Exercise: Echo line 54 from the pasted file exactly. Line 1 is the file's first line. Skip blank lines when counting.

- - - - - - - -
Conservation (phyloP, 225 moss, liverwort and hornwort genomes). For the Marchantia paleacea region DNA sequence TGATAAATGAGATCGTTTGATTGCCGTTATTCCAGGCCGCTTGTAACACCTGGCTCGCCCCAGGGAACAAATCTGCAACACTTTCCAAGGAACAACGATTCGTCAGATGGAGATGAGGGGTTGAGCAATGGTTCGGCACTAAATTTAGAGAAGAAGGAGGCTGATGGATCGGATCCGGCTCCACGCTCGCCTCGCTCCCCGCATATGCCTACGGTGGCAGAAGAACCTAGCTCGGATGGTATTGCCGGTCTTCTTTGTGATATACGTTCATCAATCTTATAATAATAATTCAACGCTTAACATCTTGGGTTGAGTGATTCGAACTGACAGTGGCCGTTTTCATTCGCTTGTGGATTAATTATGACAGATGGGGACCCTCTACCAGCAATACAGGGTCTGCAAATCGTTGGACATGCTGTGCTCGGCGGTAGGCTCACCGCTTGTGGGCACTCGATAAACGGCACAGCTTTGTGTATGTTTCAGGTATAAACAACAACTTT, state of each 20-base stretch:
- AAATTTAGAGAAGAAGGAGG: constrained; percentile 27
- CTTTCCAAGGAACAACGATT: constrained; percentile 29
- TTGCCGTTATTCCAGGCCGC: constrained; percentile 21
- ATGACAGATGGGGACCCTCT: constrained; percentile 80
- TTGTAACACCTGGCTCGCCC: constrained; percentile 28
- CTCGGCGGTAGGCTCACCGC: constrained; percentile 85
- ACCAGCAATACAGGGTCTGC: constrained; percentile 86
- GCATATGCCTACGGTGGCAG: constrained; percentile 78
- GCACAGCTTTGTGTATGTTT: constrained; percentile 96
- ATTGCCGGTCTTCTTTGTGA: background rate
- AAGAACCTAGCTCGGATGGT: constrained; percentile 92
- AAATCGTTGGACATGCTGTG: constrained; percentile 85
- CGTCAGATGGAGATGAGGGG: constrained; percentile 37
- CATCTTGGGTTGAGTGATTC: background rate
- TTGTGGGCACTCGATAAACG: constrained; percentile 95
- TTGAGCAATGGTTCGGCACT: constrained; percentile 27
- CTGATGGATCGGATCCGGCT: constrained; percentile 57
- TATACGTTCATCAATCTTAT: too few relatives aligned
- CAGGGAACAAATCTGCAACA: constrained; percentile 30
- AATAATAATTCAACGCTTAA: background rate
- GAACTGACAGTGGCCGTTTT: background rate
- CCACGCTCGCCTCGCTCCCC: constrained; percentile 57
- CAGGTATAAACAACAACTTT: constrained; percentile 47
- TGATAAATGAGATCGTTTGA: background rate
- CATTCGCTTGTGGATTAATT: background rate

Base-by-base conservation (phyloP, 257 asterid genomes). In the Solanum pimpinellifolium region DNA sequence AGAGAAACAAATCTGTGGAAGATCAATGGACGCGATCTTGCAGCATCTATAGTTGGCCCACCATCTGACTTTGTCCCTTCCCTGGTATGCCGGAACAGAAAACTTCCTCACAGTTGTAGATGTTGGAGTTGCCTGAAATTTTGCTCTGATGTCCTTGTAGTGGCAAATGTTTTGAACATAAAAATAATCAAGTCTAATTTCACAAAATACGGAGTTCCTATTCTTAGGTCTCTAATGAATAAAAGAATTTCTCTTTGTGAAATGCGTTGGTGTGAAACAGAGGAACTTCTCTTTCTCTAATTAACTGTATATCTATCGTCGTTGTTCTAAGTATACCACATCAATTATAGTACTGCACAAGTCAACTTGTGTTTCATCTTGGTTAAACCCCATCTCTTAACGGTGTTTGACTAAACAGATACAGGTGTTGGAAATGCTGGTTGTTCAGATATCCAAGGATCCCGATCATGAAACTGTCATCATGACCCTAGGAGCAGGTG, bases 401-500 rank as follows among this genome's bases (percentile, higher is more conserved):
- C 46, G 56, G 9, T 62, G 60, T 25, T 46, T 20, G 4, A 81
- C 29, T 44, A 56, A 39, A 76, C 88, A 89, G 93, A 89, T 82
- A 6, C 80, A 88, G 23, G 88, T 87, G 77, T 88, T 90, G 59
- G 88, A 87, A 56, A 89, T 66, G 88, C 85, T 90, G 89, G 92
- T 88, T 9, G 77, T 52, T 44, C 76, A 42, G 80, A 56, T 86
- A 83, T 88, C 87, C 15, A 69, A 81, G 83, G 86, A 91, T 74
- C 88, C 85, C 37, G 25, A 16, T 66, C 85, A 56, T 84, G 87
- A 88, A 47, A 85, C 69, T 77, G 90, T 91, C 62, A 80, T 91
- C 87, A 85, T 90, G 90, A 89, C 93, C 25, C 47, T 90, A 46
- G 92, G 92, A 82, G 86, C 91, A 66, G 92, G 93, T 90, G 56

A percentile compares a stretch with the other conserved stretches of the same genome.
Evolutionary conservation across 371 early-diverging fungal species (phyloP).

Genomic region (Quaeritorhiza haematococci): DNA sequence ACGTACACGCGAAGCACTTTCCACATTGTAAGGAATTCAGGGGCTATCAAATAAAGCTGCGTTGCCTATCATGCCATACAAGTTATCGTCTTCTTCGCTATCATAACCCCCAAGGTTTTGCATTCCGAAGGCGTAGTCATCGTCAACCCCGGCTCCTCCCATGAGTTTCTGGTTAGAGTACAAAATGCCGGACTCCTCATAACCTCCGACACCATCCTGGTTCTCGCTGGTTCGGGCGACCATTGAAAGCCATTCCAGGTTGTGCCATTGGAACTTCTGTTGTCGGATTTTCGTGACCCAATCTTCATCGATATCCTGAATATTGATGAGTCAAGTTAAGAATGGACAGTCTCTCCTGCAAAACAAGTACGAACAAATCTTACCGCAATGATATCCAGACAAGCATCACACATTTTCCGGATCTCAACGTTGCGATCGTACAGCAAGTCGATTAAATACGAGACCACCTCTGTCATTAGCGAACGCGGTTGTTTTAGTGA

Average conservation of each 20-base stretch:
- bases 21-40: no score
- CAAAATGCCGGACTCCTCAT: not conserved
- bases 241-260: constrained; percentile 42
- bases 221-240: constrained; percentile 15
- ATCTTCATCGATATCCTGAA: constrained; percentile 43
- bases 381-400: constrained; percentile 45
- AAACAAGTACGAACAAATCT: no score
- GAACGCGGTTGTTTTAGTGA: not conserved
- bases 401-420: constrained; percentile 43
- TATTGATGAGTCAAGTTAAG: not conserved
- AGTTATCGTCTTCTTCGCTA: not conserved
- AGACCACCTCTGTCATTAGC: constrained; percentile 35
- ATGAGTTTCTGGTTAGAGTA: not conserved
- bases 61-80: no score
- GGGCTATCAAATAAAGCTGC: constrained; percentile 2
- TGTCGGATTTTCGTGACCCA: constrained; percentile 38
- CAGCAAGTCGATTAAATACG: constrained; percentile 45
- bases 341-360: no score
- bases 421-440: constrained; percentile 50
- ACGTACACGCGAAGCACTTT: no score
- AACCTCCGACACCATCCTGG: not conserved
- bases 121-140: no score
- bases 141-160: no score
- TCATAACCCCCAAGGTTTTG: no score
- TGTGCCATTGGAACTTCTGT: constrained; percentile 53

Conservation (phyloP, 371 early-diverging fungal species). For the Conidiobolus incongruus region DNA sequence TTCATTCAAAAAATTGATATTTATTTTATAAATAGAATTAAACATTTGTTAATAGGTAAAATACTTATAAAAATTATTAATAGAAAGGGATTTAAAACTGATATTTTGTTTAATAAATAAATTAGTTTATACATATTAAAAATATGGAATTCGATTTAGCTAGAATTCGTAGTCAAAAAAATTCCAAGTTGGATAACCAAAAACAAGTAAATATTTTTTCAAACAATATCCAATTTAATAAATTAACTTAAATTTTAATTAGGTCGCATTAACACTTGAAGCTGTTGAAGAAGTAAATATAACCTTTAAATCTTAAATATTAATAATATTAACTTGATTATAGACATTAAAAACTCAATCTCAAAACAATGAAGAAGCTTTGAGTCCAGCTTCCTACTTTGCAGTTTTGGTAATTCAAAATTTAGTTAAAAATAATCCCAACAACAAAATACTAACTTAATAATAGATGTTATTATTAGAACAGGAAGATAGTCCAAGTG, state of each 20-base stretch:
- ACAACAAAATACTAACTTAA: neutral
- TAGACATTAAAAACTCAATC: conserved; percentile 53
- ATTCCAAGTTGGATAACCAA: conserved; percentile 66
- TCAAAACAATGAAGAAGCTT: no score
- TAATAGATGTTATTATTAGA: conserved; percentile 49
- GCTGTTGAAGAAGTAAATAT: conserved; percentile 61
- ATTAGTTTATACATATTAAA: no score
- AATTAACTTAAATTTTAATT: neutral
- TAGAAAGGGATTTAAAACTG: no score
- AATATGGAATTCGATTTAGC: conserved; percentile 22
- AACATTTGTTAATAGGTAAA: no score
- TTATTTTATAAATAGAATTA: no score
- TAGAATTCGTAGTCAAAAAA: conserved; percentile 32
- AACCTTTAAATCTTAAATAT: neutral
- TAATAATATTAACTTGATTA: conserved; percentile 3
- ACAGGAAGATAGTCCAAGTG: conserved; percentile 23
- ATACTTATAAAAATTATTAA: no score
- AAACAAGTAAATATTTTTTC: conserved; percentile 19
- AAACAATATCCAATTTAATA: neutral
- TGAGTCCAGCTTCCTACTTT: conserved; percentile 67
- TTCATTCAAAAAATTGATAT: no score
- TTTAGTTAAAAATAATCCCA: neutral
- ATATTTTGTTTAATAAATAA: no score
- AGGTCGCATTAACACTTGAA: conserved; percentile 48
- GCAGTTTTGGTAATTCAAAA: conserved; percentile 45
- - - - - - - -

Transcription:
- ATGAGTTTCTGGTTAGAGTA: not conserved